Unitive justice is the next stage in our collective evolution. It is the only sustainable path forward for an increasingly interdependent planetary civilization. It reflects what science is now describing as the reality of the oneness of all life despite the appearance of separateness.
Unlike the punitive justice we have become accustomed to, which leaves a historical trail of resentments and grudges that flare up sooner or later, as the war in Ukraine has illustrated, unitive justice recognizes that we all co-create the reality that affects us and that we can only achieve more stable and just solutions if everyone’s dignity and needs are honored. Such processes, which are already under way in some schools and prisons in the U.S. and in Africa, and have been practiced historically by indigenous communities, involve listening deeply to each perspective and experience, to each historical account, allowing healing solutions to emerge through an open-minded, open-hearted process. It is a restorative and regenerative process of inclusion that protects the integrity of diverse cultural identities, and seeks meaningful, cooperative, and consultative solutions.
This is not diplomacy as practiced. Not in its current form.
Much diplomatic discourse still operates from jaded old-world beliefs in the aggressiveness of human nature and the validity of selfish national interests, which it considers “realism”. Despite much scientific evidence that oneness is our reality, and unitive processes are necessary for the stable organization of planetary life that reflects oneness, diplomatic processes tend to be still less governed by concerns for collective human security than for the protection of supreme national interests as perceived through the militaristic lens of dominance.
The push for unitive justice cannot be expected to come from diplomacy. Nor will it come from the military-industrial complex which has billions of dollars to make from continuing and deepening the wars. It can only come from us — from ordinary thinking people all over the world.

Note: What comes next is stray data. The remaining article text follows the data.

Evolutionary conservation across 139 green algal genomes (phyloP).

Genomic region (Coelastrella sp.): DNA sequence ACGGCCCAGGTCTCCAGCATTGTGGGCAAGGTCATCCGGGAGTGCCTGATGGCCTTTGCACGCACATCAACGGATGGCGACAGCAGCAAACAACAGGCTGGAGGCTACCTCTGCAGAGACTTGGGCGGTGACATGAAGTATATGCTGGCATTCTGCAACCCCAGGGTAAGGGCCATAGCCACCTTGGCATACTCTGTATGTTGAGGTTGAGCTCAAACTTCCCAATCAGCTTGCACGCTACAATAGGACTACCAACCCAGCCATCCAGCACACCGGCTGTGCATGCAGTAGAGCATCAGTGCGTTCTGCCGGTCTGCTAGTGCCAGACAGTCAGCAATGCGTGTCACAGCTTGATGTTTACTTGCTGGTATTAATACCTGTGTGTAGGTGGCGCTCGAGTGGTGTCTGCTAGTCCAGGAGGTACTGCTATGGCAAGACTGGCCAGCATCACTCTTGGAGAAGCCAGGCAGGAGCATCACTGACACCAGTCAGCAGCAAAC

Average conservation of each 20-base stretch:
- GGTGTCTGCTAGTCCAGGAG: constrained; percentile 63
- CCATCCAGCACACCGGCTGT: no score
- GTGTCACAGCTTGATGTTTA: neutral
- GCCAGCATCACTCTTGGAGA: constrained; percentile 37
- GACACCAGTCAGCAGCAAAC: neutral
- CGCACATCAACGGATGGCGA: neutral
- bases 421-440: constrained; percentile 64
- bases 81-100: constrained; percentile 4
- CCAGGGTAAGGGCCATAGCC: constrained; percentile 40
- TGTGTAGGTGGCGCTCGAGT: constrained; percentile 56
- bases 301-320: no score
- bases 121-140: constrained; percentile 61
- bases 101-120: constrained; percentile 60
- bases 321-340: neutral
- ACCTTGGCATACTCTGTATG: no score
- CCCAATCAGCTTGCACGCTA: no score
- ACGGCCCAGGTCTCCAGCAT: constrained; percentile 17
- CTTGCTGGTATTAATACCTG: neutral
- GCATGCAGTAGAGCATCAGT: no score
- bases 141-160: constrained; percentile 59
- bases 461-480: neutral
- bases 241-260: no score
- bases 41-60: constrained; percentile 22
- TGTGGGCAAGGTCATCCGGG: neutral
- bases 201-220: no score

We have a choice to say, enough ideological battles and blame games! Let’s talk about restructuring planetary governance so it creates real conditions for peaceful and equitable collaboration among the world’s cultures, and just solutions to the climate and environmental crisis. Let’s insist on demilitarizing the planet and developing processes of unitive justice on every level as the only path to viable solutions.
We have learned a great deal from the massive tragedies humanity has endured and is enduring right now. We know what does not work. Ukrainians, Russians, and every other nation deserve an opportunity to begin to heal from violence, from profound losses, from broken trust, from despair.
It took two world wars to establish the United Nations and the European Union. Now the Bulletin of Atomic Scientists warned humanity on January 24, 2023 that it stands at 90 seconds before the midnight of unprecedented global catastrophe, largely, though not exclusively, because of the mounting dangers of the war in Ukraine. Shall we let the military-industrial complex with its pseudo-democratic justifications take us over the cliff?
Or shall we raise our collective voices to insist that Russia, Ukraine, the U.S., and the West come to the table immediately and begin a responsible process of finding no less than unitive solutions that reflect the needs of all people for fairness and human security?